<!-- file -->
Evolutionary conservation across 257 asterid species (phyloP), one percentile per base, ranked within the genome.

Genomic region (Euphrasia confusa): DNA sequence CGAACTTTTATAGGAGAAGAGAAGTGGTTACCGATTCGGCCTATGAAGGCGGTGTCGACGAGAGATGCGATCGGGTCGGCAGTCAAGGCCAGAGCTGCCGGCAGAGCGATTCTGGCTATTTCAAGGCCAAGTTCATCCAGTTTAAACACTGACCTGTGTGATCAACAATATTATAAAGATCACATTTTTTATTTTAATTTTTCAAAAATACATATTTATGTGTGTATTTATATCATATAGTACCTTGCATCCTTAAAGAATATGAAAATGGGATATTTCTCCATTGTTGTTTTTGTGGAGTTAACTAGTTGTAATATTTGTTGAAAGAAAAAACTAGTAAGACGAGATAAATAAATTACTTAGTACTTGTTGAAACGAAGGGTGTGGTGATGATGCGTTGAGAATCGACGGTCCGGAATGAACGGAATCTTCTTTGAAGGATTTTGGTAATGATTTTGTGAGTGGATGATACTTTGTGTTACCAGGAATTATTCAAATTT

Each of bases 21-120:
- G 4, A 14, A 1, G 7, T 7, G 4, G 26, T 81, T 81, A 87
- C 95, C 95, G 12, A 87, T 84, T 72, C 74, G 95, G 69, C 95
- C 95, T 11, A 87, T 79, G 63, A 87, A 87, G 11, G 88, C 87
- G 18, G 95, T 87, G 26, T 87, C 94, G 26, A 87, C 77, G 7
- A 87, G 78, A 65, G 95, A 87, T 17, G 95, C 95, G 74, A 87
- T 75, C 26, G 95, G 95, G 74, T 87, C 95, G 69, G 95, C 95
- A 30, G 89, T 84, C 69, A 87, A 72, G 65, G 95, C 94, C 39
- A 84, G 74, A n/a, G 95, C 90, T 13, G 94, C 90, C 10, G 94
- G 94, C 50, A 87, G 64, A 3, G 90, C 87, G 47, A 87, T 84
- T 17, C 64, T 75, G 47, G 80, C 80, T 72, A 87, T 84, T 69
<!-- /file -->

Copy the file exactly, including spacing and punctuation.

Evolutionary conservation across 257 asterid species (phyloP), one percentile per base, ranked within the genome.

Genomic region (Euphrasia confusa): DNA sequence CGAACTTTTATAGGAGAAGAGAAGTGGTTACCGATTCGGCCTATGAAGGCGGTGTCGACGAGAGATGCGATCGGGTCGGCAGTCAAGGCCAGAGCTGCCGGCAGAGCGATTCTGGCTATTTCAAGGCCAAGTTCATCCAGTTTAAACACTGACCTGTGTGATCAACAATATTATAAAGATCACATTTTTTATTTTAATTTTTCAAAAATACATATTTATGTGTGTATTTATATCATATAGTACCTTGCATCCTTAAAGAATATGAAAATGGGATATTTCTCCATTGTTGTTTTTGTGGAGTTAACTAGTTGTAATATTTGTTGAAAGAAAAAACTAGTAAGACGAGATAAATAAATTACTTAGTACTTGTTGAAACGAAGGGTGTGGTGATGATGCGTTGAGAATCGACGGTCCGGAATGAACGGAATCTTCTTTGAAGGATTTTGGTAATGATTTTGTGAGTGGATGATACTTTGTGTTACCAGGAATTATTCAAATTT

Each of bases 21-120:
- G 4, A 14, A 1, G 7, T 7, G 4, G 26, T 81, T 81, A 87
- C 95, C 95, G 12, A 87, T 84, T 72, C 74, G 95, G 69, C 95
- C 95, T 11, A 87, T 79, G 63, A 87, A 87, G 11, G 88, C 87
- G 18, G 95, T 87, G 26, T 87, C 94, G 26, A 87, C 77, G 7
- A 87, G 78, A 65, G 95, A 87, T 17, G 95, C 95, G 74, A 87
- T 75, C 26, G 95, G 95, G 74, T 87, C 95, G 69, G 95, C 95
- A 30, G 89, T 84, C 69, A 87, A 72, G 65, G 95, C 94, C 39
- A 84, G 74, A n/a, G 95, C 90, T 13, G 94, C 90, C 10, G 94
- G 94, C 50, A 87, G 64, A 3, G 90, C 87, G 47, A 87, T 84
- T 17, C 64, T 75, G 47, G 80, C 80, T 72, A 87, T 84, T 69